Consider an elliptic curve $E$ defined over $\mathbb Q$. Assume that the rank of $E(\mathbb Q)$ is $\geq2$. (Assume the Birch-Swinnerton-Dyer conjecture if needed, so that analytic rank $=$ algebraic rank.) How do you construct a point of infinite order on $E(\mathbb Q)$?

(If the rank were $1$, then the Gross-Zagier construction would do the job. If the rank were $0$, then, of course, there would be no such point.)

Implicit in a paper of Mazur and Swinnerton-Dyer ("Arithmetic of Weil curves", Invent. Math., 25, 1-61 (1974); see especially section 2.4) there is a construction that seems to work a positive proportion of the time, though not always. Here is what the construction would be according to my understanding: take a modular parametrisation $\phi:X_0(N)\to E(\mathbb C)$, consider its points of ramification on the imaginary axis (there is at least one), take the image $\phi(z)$ of one such point $z$; due to standard magic, $X_0(N)$ has an algebraic model that makes phi into an algebraic map; the trace of $\phi(z)$ is a point of $E(\mathbb Q)$ that *might* be non-torsion, and sometimes is).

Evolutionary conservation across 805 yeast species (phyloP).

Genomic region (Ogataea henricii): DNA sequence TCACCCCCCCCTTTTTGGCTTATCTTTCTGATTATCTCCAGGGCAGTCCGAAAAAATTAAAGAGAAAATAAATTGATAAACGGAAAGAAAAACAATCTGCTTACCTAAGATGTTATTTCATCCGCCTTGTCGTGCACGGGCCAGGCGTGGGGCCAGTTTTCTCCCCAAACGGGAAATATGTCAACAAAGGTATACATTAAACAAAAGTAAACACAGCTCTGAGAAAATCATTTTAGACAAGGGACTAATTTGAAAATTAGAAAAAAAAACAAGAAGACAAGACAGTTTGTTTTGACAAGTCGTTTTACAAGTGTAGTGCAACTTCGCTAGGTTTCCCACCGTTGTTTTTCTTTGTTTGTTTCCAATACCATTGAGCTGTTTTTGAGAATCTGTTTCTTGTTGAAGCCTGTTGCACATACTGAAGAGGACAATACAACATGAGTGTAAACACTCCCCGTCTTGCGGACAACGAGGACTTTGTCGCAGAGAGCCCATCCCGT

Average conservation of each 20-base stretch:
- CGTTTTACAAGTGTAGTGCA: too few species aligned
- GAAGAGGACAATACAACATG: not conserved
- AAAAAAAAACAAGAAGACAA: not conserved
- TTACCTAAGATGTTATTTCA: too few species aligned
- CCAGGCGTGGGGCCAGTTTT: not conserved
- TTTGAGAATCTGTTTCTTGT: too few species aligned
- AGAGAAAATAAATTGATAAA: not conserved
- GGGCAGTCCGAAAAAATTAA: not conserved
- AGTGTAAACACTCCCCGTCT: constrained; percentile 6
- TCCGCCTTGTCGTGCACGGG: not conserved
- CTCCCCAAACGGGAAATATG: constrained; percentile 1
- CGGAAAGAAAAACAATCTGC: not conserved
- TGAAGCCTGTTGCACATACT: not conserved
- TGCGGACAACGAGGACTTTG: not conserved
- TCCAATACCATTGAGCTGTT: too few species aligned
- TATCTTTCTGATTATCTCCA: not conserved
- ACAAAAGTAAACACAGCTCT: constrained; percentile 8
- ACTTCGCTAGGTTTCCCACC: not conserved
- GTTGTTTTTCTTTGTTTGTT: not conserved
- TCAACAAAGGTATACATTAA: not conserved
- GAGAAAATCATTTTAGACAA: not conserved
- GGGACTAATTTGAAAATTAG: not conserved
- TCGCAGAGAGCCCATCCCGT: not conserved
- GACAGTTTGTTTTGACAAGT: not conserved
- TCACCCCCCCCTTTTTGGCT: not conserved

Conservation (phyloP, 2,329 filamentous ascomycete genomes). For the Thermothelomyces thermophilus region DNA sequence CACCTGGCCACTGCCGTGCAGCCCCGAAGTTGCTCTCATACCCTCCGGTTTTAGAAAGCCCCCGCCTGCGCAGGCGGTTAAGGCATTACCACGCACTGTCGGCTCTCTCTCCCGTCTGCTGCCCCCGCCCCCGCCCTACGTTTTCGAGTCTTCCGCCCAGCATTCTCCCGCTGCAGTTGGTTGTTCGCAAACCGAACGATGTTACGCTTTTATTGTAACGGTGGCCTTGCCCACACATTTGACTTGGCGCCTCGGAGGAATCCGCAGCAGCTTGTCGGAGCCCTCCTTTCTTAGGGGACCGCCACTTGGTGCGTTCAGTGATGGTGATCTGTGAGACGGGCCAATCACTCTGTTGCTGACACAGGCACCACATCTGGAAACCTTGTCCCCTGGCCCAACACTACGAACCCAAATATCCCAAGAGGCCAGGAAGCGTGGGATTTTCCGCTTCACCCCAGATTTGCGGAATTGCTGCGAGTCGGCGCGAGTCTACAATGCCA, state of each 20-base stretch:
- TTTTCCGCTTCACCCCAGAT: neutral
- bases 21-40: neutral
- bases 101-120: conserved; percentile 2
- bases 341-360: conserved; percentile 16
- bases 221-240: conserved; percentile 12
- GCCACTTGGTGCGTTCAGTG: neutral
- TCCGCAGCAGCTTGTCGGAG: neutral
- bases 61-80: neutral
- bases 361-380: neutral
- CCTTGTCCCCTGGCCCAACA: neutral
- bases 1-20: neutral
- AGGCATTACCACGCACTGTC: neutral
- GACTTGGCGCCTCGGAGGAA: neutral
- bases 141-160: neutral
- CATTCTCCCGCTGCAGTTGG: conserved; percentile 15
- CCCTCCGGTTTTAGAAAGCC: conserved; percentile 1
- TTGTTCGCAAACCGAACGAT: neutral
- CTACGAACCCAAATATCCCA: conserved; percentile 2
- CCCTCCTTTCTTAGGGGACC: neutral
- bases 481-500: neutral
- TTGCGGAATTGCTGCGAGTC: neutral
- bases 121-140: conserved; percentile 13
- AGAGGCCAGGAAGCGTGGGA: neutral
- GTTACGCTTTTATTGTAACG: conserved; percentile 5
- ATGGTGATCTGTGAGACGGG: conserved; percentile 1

Has any further work been done on this? (In particular, has it been proven that this works infinitely often?) Are there any other constructions for which similar statements have been conjectured or proven?

Harald